Division III is a great option for playing lacrosse after high school. The division is full of national championship contenders with plenty of history. There are players in both the Premier Lacrosse League and National Lacrosse League that played their college ball at the Division III level.
These schools also offer a lot in the way of academics to help players after college.
So if you decide that Division III lacrosse is the way to go, you probably have questions about the process. As with all college recruiting, you want to make sure you stay atop the rules and not make any mistakes.
So, how does Division III lacrosse recruiting work?
When compared to Division I recruiting, Division III’s rules are more relaxed, giving both coaches and recruits more flexibility in how the process goes. Schools can send recruiting materials at any time, rather than waiting for September 1st of the prospective player’s junior year.
Division III coaches do not have any restriction on phone calls with prospective students. Student-athletes are not restricted on how many unofficial visits they can make with Division III schools, and they can start making official visits January 1st of their junior year. Student-athletes and coaches can make contact off-campus once the athlete’s sophomore season is complete.
So what does that all mean? It means you can find out what schools have interest in you as a player early on. You can also have a higher degree of contact with coaches and schools at the Division III level than at a higher level.
Does Division III lacrosse offer athletic scholarships?
However, one of the key differences in the recruiting process for playing Division III lacrosse is that you will not be offered an athletic scholarship. All but five NCAA Division III schools are not allowed to provide athletic scholarships at all. The five that do are for specific sports only, and those sports compete at the Division I level anyways.
However, the NCAA reports that about 75 percent of student-athletes at the Division III level do receive financial aid based on merit or need. So while you won’t get a free ride athletic scholarship to a Division III school, there are other avenues to help with college expenses while you play lacrosse.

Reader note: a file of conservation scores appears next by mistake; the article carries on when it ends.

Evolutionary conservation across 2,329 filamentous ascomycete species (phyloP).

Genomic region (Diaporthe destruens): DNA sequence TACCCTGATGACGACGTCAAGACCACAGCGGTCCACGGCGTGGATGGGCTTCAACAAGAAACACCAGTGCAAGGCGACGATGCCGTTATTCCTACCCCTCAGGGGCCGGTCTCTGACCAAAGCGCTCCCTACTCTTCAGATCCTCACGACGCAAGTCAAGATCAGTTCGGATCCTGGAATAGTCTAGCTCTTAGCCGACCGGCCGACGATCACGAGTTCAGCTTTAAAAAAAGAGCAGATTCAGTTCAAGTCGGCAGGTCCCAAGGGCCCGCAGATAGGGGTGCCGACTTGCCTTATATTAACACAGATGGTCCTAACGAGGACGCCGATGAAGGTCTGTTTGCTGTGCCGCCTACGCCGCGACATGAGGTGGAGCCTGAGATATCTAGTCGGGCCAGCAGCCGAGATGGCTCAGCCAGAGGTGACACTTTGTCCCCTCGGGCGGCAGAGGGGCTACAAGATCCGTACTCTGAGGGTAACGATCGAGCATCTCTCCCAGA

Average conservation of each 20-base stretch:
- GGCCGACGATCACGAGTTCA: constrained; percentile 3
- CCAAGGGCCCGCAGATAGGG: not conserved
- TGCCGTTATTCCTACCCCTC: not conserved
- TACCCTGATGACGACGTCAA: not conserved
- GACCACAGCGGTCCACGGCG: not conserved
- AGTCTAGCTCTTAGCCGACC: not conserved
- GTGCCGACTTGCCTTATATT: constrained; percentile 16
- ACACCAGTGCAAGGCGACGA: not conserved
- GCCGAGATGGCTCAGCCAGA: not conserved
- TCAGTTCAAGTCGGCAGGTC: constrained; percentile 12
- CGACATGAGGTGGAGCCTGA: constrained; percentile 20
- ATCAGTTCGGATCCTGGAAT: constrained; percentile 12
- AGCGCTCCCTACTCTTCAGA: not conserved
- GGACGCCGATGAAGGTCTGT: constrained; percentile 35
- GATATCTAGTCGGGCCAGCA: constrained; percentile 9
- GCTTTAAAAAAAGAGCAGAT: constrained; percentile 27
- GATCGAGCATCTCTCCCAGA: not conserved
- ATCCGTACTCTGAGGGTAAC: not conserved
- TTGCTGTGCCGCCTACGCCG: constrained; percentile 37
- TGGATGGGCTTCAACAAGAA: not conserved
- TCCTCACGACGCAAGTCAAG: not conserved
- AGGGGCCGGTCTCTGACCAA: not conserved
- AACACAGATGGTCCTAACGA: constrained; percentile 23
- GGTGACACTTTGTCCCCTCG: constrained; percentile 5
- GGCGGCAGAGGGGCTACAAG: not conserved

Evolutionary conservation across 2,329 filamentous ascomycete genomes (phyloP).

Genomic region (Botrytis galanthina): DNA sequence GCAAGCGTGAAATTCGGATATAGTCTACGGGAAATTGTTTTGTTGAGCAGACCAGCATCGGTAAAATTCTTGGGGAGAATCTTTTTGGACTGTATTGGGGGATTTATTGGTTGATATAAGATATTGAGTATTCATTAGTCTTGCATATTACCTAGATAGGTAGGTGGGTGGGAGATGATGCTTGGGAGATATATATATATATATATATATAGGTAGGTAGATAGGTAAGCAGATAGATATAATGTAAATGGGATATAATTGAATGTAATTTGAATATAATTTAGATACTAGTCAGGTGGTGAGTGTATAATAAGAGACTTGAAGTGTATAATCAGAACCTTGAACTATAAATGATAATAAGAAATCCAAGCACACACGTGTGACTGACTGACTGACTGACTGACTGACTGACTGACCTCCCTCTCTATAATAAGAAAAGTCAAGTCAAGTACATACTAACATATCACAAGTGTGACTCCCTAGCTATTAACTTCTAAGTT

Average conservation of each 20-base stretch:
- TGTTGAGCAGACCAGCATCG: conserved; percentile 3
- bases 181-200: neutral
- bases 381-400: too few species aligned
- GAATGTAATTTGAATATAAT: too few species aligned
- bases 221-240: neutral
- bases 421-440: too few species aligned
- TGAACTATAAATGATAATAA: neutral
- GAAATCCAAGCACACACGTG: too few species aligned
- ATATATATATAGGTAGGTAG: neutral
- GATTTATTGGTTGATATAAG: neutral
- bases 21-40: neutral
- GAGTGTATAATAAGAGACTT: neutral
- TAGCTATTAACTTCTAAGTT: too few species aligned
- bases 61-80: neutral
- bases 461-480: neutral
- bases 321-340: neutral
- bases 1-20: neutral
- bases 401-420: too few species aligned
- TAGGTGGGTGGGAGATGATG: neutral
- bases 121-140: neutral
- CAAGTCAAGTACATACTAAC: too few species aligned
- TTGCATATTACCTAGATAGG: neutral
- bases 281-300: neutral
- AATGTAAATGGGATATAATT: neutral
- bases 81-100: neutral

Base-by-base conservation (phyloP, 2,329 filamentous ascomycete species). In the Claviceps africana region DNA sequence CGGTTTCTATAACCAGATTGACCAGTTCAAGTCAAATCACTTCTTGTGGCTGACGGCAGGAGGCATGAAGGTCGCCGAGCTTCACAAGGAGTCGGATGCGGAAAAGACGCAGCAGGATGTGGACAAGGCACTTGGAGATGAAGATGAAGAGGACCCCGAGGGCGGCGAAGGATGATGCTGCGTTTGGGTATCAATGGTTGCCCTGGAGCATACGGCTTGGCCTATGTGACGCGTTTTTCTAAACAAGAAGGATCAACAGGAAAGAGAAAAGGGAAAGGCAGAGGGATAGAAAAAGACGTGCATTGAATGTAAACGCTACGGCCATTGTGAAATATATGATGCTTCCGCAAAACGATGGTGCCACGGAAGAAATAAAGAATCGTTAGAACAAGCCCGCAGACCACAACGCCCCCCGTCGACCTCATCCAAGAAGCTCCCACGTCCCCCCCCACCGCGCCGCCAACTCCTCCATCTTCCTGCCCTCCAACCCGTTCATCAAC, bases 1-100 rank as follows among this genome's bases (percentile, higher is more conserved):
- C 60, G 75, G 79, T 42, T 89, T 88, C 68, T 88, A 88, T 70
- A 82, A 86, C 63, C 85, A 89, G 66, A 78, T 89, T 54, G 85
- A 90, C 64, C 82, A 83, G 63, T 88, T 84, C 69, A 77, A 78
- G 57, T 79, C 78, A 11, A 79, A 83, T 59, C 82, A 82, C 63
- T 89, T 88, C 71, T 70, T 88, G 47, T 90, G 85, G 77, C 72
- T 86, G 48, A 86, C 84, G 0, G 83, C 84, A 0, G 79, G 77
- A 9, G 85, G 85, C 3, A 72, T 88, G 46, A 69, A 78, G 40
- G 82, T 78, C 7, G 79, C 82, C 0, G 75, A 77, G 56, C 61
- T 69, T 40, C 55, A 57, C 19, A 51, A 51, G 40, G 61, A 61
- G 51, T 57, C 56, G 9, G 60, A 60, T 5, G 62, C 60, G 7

How to gain interest from Division III lacrosse coaches?
If you are looking to get recruited for playing Division III lacrosse, there are specific lacrosse camps throughout the country, including the D3 Lacrosse Showcase in the northeast.
It caters to both girls and boys looking to continue their playing careers. A number of college coaches come and watch the events, so it’s another way to get in front of prospective coaches that you want to play for.
Is it easy to find a spot on a Division III Lacrosse roster?
Division III offers plenty of opportunities, because there are more teams at this level than any other single level in the NCAA. There are 248 schools with a men’s lacrosse team and 298 schools with a women’s lacrosse team.
While the dream may be to play at the highest level of college lacrosse, you will find plenty of opportunity to play college lacrosse at the Division III level and perhaps continue on with a professional career. Rochester Institute of Technology won the 2021 national championship, their first ever.
However, they have produced professional players before that in recent years, such as Jordan MacIntosh and Eli Salama in the Premier Lacrosse League and Kyle Killen and Ryan Lee in the National Lacrosse League.